The talented Bennett fuels her fiction with secrets—first in her lauded debut, The Mothers (2016), and now in the assured and magnetic story of the Vignes sisters, light-skinned women parked on opposite sides of the color line. Desiree, the “fidgety twin,” and Stella, “a smart, careful girl,” make their break from stultifying rural Mallard, Louisiana, becoming 16-year-old runaways in 1954 New Orleans. The novel opens 14 years later as Desiree, fleeing a violent marriage in D.C., returns home with a different relative: her 8-year-old daughter, Jude. The gossips are agog: “In Mallard, nobody married dark....Marrying a dark man and dragging his blueblack child all over town was one step too far.” Desiree's decision seals Jude’s misery in this “colorstruck” place and propels a new generation of flight: Jude escapes on a track scholarship to UCLA. Tending bar as a side job in Beverly Hills, she catches a glimpse of her mother’s doppelgänger. Stella, ensconced in White society, is shedding her fur coat. Jude, so Black that strangers routinely stare, is unrecognizable to her aunt. All this is expertly paced, unfurling before the book is half finished; a reader can guess what is coming. Bennett is deeply engaged in the unknowability of other people and the scourge of colorism. The scene in which Stella adopts her White persona is a tour de force of doubling and confusion. It calls up Toni Morrison’s The Bluest Eye, the book's 50-year-old antecedent. Bennett's novel plays with its characters' nagging feelings of being incomplete—for the twins without each other; for Jude’s boyfriend, Reese, who is trans and seeks surgery; for their friend Barry, who performs in drag as Bianca. Bennett keeps all these plot threads thrumming and her social commentary crisp. In the second half, Jude spars with her cousin Kennedy, Stella's daughter, a spoiled actress.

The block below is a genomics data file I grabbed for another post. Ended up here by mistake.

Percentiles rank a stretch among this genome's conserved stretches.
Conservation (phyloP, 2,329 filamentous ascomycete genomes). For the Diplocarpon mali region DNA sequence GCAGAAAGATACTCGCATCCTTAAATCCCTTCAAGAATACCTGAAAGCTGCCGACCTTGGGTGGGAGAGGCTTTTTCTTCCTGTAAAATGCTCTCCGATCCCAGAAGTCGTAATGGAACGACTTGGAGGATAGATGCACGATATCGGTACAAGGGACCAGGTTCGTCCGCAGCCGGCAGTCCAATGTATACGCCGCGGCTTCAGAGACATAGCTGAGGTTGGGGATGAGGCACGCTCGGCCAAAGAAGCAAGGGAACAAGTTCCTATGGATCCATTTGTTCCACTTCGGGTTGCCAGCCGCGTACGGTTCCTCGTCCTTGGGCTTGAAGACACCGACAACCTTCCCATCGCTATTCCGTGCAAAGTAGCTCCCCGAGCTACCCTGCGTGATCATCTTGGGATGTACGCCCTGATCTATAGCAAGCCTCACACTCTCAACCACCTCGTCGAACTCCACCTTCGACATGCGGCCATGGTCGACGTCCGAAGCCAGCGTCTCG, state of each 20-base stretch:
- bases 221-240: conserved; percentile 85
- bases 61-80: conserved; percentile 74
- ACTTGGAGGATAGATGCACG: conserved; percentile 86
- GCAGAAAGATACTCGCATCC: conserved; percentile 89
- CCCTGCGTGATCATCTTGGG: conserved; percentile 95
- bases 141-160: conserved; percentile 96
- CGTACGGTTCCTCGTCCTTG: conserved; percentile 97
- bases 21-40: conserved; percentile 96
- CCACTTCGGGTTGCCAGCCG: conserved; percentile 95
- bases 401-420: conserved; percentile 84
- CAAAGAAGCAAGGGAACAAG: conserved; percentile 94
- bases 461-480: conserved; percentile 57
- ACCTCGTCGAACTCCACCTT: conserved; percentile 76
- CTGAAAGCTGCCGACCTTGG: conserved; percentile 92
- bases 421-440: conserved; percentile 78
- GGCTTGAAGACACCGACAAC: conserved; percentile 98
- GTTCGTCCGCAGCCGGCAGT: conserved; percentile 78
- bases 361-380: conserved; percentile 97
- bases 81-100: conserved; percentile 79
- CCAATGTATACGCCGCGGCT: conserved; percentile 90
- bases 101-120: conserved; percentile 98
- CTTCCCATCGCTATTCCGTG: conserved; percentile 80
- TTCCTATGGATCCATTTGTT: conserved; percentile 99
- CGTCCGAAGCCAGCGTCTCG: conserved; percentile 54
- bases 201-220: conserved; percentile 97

Kin “[find] each other’s lives inscrutable” in this rich, sharp story about the way identity is formed.

Pub Date: June 2, 2020

ISBN: 978-0-525-53629-1

Page Count: 352

Publisher: Riverhead

Review Posted Online: March 15, 2020

Kirkus Reviews Issue: April 1, 2020

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A modern day fable, with modern implications in a deceiving simplicity, by the author of Dickens. Dali and Others (Reynal & Hitchcock, p. 138), whose critical brilliance is well adapted to this type of satire. This tells of the revolt on a farm, against humans, when the pigs take over the intellectual superiority, training the horses, cows, sheep, etc., into acknowledging their greatness. The first hints come with the reading out of a pig who instigated the building of a windmill, so that the electric power would be theirs, the idea taken over by Napoleon who becomes topman with no maybes about it. Napoleon trains the young puppies to be his guards, dickers with humans, gradually instigates a reign of terror, and breaks the final commandment against any animal walking on two legs. The old faithful followers find themselves no better off for food and work than they were when man ruled them, learn their final disgrace when they see Napoleon and Squealer carousing with their enemies... A basic statement of the evils of dictatorship in that it not only corrupts the leaders, but deadens the intelligence and awareness of those led so that tyranny is inevitable. Mr. Orwell's animals exist in their own right, with a narrative as individual as it is apt in political parody.

Pub Date: Aug. 26, 1946

ISBN: 0452277507

Page Count: 114

Publisher: Harcourt, Brace

Review Posted Online: Nov. 2, 2011

Kirkus Reviews Issue: Aug. 1, 1946